There are probably two main risks that are in the way to success.
The first one is complacency. The lack of budget pressures and the fact that authority is clear and can be enforced may make government CIO and other executives believe that they can keep operating in an environment that they control. Be it the desire of an employee to use a personal device, be it the attempt of a business unit to purchase a cloud SaaS solution without IT even knowing, these may be seen as alien situations in the region. However, talking to representatives of a shared service provider, it was evident they understood that, irrespective of any mandate to use their services, if they underperform, they are going to be challenged by alternative approaches. What may be less clear though, and it is not very clear to many government shared services organizations around the world, is that the ability to prevent such a situation is rooted into the willingness to constantly challenge themselves and ask whether they should really keep delivering all the services they currently deliver. Being able to identify service areas to discontinue because they can be procured almost as a commodity from the market is an important element of a sustainable shared services offering.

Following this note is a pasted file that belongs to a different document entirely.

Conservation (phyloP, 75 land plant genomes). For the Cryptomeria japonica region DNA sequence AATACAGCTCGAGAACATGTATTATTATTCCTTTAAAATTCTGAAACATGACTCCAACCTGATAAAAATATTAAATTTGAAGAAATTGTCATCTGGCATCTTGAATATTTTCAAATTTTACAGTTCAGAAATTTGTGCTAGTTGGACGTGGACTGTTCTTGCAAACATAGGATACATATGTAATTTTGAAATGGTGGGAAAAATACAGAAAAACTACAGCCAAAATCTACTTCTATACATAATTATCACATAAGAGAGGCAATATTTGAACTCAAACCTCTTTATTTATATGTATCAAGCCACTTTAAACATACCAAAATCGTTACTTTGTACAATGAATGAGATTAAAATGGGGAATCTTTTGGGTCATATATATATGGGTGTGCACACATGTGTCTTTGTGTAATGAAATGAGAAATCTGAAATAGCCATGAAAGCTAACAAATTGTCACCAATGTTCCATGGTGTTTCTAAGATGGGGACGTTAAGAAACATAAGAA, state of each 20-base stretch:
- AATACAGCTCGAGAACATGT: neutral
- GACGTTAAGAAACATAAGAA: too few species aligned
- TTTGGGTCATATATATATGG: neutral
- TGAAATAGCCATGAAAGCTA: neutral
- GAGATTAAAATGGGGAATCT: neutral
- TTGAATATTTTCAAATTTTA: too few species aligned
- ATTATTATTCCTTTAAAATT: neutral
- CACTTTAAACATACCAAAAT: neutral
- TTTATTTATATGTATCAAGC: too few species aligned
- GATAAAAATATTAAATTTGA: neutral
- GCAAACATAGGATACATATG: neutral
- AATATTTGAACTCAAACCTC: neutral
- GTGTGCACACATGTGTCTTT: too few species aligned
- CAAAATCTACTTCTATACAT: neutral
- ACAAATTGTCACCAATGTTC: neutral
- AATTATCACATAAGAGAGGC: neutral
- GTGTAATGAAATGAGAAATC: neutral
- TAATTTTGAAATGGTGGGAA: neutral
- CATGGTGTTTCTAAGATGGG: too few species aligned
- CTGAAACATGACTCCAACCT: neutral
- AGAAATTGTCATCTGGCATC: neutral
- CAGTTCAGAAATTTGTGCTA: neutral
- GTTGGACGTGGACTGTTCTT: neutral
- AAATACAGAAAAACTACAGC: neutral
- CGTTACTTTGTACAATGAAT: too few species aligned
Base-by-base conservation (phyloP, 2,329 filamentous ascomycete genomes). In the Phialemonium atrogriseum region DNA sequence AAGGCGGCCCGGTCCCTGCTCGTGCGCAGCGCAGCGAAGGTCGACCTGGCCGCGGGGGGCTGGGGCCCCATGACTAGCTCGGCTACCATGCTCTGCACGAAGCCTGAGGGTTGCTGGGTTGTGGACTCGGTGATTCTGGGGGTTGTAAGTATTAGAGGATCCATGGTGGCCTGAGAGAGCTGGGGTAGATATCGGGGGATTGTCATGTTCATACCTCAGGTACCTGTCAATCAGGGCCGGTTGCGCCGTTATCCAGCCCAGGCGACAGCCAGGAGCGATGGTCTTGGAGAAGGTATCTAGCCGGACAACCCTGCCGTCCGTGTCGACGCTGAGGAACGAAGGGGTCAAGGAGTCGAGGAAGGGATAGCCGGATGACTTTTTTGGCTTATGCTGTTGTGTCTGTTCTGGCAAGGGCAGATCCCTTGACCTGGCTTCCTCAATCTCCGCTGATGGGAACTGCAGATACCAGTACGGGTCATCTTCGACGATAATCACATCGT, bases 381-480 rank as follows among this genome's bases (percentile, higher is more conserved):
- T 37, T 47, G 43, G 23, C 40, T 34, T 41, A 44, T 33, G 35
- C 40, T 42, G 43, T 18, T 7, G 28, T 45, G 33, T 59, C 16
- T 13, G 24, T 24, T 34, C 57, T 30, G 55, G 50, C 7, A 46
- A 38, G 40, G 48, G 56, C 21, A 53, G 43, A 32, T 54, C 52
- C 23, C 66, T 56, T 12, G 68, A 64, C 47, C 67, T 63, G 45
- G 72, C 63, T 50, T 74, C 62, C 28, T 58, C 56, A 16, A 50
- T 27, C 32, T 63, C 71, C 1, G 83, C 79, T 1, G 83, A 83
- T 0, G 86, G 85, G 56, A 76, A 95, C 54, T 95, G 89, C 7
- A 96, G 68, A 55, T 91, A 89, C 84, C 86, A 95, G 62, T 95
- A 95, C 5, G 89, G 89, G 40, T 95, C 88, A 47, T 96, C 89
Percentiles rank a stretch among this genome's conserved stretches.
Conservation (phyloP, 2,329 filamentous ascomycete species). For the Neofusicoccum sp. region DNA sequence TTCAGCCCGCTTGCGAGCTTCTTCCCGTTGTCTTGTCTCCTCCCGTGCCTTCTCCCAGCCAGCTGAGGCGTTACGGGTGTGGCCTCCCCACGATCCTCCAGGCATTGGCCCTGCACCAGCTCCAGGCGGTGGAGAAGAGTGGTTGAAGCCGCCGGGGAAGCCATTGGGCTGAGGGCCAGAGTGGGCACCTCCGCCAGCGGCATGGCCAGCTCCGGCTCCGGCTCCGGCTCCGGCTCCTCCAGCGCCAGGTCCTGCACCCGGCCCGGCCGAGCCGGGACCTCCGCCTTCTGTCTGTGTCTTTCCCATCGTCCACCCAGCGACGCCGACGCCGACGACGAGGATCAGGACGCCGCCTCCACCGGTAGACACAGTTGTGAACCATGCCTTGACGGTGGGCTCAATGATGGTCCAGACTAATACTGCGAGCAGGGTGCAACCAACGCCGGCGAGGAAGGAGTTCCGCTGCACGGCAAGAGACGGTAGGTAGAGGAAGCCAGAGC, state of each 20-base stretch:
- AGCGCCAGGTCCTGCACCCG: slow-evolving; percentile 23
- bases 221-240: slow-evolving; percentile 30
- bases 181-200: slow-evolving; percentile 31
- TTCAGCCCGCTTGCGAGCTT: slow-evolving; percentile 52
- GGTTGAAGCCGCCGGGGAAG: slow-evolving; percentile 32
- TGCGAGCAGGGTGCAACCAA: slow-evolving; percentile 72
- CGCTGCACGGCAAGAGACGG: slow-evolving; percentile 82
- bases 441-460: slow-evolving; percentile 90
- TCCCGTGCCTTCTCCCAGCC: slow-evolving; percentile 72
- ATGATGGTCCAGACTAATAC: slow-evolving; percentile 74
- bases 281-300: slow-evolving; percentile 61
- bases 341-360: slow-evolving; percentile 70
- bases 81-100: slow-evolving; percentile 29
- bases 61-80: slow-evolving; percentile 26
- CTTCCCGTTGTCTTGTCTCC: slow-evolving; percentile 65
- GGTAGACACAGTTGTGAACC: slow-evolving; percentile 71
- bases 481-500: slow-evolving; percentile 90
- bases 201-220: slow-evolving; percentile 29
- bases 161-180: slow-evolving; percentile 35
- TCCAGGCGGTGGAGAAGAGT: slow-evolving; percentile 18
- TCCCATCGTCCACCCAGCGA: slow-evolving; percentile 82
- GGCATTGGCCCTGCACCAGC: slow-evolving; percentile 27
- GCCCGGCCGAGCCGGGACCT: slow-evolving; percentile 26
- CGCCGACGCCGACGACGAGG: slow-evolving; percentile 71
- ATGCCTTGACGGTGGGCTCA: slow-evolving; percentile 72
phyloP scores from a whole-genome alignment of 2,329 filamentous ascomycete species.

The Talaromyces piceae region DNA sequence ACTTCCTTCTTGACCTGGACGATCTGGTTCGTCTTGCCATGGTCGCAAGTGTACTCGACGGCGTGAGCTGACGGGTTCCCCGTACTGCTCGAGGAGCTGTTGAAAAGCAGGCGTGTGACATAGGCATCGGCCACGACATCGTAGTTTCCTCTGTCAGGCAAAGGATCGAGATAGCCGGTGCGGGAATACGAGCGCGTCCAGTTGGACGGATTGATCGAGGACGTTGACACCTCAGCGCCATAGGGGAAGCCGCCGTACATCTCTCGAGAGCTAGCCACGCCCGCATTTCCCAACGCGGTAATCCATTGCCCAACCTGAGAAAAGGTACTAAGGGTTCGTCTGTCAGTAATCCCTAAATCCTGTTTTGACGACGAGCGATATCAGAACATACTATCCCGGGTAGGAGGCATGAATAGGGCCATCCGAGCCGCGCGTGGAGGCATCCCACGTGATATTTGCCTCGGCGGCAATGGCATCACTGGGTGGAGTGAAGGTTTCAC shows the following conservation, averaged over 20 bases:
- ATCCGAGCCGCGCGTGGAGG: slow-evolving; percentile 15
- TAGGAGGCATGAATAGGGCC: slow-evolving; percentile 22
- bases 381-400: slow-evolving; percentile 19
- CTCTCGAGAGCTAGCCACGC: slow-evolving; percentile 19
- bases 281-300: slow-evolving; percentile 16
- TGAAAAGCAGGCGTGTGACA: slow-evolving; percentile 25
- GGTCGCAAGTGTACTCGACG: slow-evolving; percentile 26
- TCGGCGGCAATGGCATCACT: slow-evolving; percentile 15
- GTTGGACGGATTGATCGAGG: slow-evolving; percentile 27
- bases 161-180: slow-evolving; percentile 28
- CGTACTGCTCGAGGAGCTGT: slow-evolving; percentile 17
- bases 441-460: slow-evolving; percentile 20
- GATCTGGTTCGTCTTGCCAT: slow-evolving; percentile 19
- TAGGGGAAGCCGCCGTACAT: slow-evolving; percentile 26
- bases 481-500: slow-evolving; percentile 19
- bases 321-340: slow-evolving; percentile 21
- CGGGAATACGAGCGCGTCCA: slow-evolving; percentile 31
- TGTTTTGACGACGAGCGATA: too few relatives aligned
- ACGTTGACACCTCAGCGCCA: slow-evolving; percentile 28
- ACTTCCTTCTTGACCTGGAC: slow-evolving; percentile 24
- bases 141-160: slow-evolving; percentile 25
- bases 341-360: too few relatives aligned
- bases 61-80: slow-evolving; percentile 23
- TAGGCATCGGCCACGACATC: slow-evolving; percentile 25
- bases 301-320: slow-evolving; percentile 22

The other one is obsession with importing best practices from western countries. While taking inspiration from technology-intensive solutions in other jurisdictions is always a good thing, aiming at imitating or being better can be a futile exercise. The context – in terms of governance models. market maturity, regulatory constraints, cultural traits – is different and – as I said before – GCC IT executives seem to be rather savvy enough nd aware of their context (as well as of their options) to make the right decisions. However, as it often happens also in the Western world, political leaders like to see their countries at the top of comparative rankings, and vendors may have an easy life at amplifying their accomplishment in other jurisdictions rather than helping their clients better understand local context and opportunities.
From my limited experience through this symposium I am very confident that most GCC governments will find effective approaches to deal with challenges and opportunities offered by the nexus of forces. It won’t always be a smooth ride but maybe, at the end of it, they may find themselves much higher in the rankings. Even unintentionally.
Category: IT management Tags: nexus of forces